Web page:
Retired police officer Indian Ernie releases third book
- EFN Staff | April 15, 2019
A former Saskatoon police officer who is recognized in the Indigenous community and nicknamed ‘Indian Ernie’ released his third book back in February to coincide with Aboriginal storytelling month. Best-selling author Ernie Louttit released a book called ‘The Unexpected Cop: Indian Ernie on a Life of Leadership’ published by the University of Regina Press. Louttit was known for helping put an end to the ‘Starlight Tours’ in Saskatoon. A public reading and book launch took place at the First Nations University of Canada in Regina end of February.
“I read a little bit of the first chapter and different aspects of the book,” he said. “I turned it into a lively discussion of what I wrote and why I wrote it about being a writer.”
Louttit is a member of the Missanabie Cree First Nation joined the Canadian Armed Forces in 1978 and joined the Saskatoon Police Service in 1987.
In his book, he states that he would walk around the poorest neighbourhoods and the local kids would follow him ask if he was Indian. Within a couple of months, whenever he showed up, the local kids would loudly exclaim, “It’s Indian Ernie!” The name stuck with him for his entire career. He left his career policing in 2013 and became a writer and a public speaker.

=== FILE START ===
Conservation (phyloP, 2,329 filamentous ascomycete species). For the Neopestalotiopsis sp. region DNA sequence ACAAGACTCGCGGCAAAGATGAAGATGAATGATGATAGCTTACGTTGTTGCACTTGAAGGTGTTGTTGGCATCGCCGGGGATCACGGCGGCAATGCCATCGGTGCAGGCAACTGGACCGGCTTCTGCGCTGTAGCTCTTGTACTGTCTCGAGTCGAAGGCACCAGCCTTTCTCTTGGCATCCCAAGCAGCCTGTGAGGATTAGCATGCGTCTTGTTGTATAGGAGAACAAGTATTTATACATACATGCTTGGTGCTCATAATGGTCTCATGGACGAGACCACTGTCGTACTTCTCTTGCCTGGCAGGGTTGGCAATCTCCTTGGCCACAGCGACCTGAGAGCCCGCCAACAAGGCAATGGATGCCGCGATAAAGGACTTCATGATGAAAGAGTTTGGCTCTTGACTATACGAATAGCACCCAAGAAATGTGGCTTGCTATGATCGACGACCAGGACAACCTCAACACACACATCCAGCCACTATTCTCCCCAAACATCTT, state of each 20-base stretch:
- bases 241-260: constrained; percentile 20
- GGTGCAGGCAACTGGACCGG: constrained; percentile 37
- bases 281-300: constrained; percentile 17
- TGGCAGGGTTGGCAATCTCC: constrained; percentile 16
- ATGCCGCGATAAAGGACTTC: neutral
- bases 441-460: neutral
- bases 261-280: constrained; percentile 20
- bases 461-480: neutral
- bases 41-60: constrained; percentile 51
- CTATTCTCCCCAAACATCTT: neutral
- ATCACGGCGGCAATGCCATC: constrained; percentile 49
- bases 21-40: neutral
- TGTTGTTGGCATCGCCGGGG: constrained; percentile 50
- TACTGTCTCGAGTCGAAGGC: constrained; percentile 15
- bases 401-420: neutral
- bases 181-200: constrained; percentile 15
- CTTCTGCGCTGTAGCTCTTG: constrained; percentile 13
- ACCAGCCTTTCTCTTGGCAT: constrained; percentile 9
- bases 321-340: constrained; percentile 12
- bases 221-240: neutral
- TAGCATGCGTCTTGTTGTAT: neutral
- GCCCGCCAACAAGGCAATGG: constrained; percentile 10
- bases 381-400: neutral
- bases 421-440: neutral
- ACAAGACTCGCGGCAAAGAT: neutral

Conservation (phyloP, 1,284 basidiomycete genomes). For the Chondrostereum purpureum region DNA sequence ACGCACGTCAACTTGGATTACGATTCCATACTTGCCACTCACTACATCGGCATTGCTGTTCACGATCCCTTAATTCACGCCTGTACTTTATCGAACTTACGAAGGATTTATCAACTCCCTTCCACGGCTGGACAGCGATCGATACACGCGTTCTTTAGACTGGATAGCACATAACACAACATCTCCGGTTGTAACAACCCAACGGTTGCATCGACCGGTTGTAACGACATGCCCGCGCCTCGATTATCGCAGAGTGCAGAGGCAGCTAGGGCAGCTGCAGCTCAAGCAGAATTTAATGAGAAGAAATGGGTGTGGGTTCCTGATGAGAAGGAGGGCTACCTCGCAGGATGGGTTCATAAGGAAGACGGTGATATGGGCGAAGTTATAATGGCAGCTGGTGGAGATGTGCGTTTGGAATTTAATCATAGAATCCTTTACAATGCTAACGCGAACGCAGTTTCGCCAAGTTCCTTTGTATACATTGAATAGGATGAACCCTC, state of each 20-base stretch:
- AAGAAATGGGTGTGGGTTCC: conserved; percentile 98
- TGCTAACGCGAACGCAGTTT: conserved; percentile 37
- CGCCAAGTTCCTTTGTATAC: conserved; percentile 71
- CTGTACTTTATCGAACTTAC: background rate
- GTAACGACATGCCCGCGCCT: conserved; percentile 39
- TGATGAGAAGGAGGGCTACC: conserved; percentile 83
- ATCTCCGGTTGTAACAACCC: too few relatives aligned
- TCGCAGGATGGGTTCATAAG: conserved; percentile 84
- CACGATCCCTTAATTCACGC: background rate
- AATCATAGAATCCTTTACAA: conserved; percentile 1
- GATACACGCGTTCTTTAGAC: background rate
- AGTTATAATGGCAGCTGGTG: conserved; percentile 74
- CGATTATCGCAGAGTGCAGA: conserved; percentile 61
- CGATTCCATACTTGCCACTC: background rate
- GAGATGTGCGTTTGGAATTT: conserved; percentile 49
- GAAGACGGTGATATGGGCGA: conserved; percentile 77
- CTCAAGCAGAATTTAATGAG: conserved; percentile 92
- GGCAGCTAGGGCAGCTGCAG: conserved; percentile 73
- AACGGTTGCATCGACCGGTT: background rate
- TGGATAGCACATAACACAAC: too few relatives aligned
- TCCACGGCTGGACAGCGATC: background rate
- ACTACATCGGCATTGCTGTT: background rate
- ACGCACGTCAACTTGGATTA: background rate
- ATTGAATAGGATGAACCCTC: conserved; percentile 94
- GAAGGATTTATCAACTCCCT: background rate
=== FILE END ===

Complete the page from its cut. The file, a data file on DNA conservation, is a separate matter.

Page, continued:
“I felt like more of a storyteller than a writer,” as stated in the Preface of the Unexpected Cop. “Telling stories from my experiences was how I passed on knowledge.”
The first book ‘Indian Ernie: Perspectives on Policing and Leadership’ was published in 2013 and his second book ‘More Indian Ernie: Insights from the Streets’ was released two years later. His current book is more introspective, reflective and editorial in some ways. The biggest challenge for Louttit in ‘The Unexpected Cop: Indian Ernie on a Life of Leadership’ was writing like no one had read the first two books because it was a new publisher.
“It was fun to write this book,” he said. “If I could get the ideas about leadership, community and commitment into people’s minds in my lifetime, then I’m a happy guy.”
Paula Daigle, FNUniv librarian, helped organize the Aboriginal storytelling month reading from Louttit which coincided with his book launch.
“His talk was fantastic. I really wanted him to talk about his role in the Neil Stonechild inquiry because I knew how important it was,” she said. “He was the only Indigenous police officer who is talking about his experiences while he was an active police officer. So, I find his information that he’s providing when he’s coming out doing these kinds of talks is very important.”